For many years, Toyo Harada was one of the primary villains of the Valiant Universe -- but now he's the star of his own series and finds himself the underdog against the recently introduced Divinity.
In Imperium's current arc "Broken Angels," Joshua Dysart and Scot Eaton pits the the classic Valiant villain against it's newest force of destruction. And given Divinity is a cosmonaut-turned god, even Harada's monster squad is no match for this new adversary.
With Imperium #8 due out September 2, Newsarama talked with Dysart about the current arc of Imperium, as well as what's on the horizon and how he's turned one of Valiant's big bads into the hero of his own book.
Newsarama: Joshua, catch us up -- what's going on with Imperium leading into the new issue?
Joshua Dysart: Harada has tasked himself with creating a global post-scarcity Utopia at all costs. To this end he has taken over the coast of Southern Somalia and established the Foundation Zone. There, East Africans – and anyone else who can get to it - come and find education for their children and safety from the overwhelming poverty and extremist warfare that characterizes their lives. To further his global agenda, Harada has put together a very special team of super-monsters (a riff on the super-villain team trope, hopefully in a new and interesting way). Now Harada and his team have stormed the massive submarine base of the military corporation that has the billion-dollar contract to stop him.
Harada and his team are onboard the sub in an effort to steal a prototype cold fusion reactor that could generate power without the need for fuel and without creating any toxic byproduct, technology that will help Harada achieve his vision. But in the midst of the battle the entity known as Divinity is seemingly seen onboard.
Nrama: In Imperium #7, the recently introduced character Divinity showed up -- his first appearance outside his own series. Can you talk about that?
Dysart: I don't mean to be flippant, but story is best revealed in story form, if you know what I mean.
Nrama: And what does Divinity think of someone like Harada?
Dysart: What these two men want, how they view the moral and ethical implications of their actions and their power, to what degree they are driven by ego, who has control over the other, these are all central reveals, and drivers, of the story.
Nrama: Playing things close to the vest. Let’s go big picture then: this series has changed Harada from being thought of as an ensemble character or an an antagonist into his own leading man. How do you think Harada has fit into this role? And is a more unconventional lead character harder or easier for you as a writer?
Dysart: We've tried to make him a leading man in a strange sort of way, by giving the ensemble around him the narrative voice, and having Imperium be about the way they perceive him. #7 is the first time since the Harbinger: Omegas miniseries that we're actually telling a story from Harada's point of view. I'm love shifting narrative perspective, because I think it makes the book expansive and I mostly want to see characters "punching up", that is, facing something greater than themselves. Up until now, Harada really hasn't faced anything categorically greater than himself. Divinity is the perfect character to allow me to focus entirely on Harada, because Divinity makes Harada the underdog.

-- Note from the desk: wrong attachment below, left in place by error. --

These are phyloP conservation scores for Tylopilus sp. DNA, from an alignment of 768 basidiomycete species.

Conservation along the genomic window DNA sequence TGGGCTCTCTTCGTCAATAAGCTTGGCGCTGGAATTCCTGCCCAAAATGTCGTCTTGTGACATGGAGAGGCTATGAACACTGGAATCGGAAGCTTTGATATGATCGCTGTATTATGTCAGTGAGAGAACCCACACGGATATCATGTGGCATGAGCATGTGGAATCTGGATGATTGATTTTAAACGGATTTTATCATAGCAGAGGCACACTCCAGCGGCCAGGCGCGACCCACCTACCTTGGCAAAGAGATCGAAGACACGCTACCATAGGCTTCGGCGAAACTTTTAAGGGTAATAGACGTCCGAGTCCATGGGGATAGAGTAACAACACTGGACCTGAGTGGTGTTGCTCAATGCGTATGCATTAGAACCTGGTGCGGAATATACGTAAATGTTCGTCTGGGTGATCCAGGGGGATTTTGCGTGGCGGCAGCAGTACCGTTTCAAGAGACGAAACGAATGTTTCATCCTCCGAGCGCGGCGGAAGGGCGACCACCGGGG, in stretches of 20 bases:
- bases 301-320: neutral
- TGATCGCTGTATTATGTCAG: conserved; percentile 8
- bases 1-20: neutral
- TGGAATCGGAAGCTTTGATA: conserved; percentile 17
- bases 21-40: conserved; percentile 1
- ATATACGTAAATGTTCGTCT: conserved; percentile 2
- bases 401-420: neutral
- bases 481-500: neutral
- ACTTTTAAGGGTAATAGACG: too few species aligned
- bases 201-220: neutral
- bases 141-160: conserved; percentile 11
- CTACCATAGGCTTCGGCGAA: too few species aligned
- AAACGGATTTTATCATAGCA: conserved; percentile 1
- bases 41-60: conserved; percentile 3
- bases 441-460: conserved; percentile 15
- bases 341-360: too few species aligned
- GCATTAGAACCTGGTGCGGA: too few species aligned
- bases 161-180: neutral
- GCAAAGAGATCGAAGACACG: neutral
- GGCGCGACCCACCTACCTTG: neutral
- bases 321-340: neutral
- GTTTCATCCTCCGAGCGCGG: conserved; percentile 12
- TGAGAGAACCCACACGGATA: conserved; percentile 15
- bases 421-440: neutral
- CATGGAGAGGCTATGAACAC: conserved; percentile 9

To answer the last part of your question, I think it may be a little more difficult to find humor and relatable emotion in a story with Harada as the protagonist, but that's just part of the project’s challenge.
Nrama: And coming up a soon is a new arc in #9, "The Vine Imperative." Are these the aliens from the first X-O Manowar arc years ago?
Dysart: Yes, The Vine Imperative is about, in part, the dwindling population of Vine plantings on earth. Culturally and primarily biologically, they are terran (earth-like). Once they held a vast amount of power across the globe. But since the X-O Manowar armor came back to Earth and brought with it the attention of the Vine home world, the plantings have really taken a backseat in our planet’s affairs.
Nrama: What led you to revisit the Vine here with Harada and his crew?
Dysart: The relationship between the Vine plantings and Harada has always been something I was interested in, and it's never really been touched on. Harada and a powerful Vine planting would've surely met early in Harada's rise to power, and that meeting would've been pretty explosive, since both would've have seen the other as a threat. With the backstory of LV-99 (a Vine designed sentient biological weapon now in service to Harada) hovering over the book, I thought it was a good time to tell that story.
Nrama: Give us your best sportscaster tale of the tape, Harada vs. the Vine -- how do they match up?
Dysart: This isn't a match, it's a generational conflict, so I'm not quite sure how to do that. To be honest, I’m not sure I know what a “tale of the tape” is!
Nrama: We’ll give you that. Last question then, what does this mean for the series as a whole?
Dysart: Every narrative step we take in Imperium achieves two things. First, it illuminates our characters further. To me, character is more important than plot. So when we're done with this arc we should have a deeper understanding of LV-99 as a character, and a deeper understanding of how the Vine civilization on Earth operates. But we also want to push the whole series forward. The point of Imperium is to watch Toyo Harada struggle to create a global post scarcity utopia and see why that does or does not work.
So in our first issue of the new arc, you'll see Harada make a huge, bold political move that will have lasting ramification on global relations all across Earth.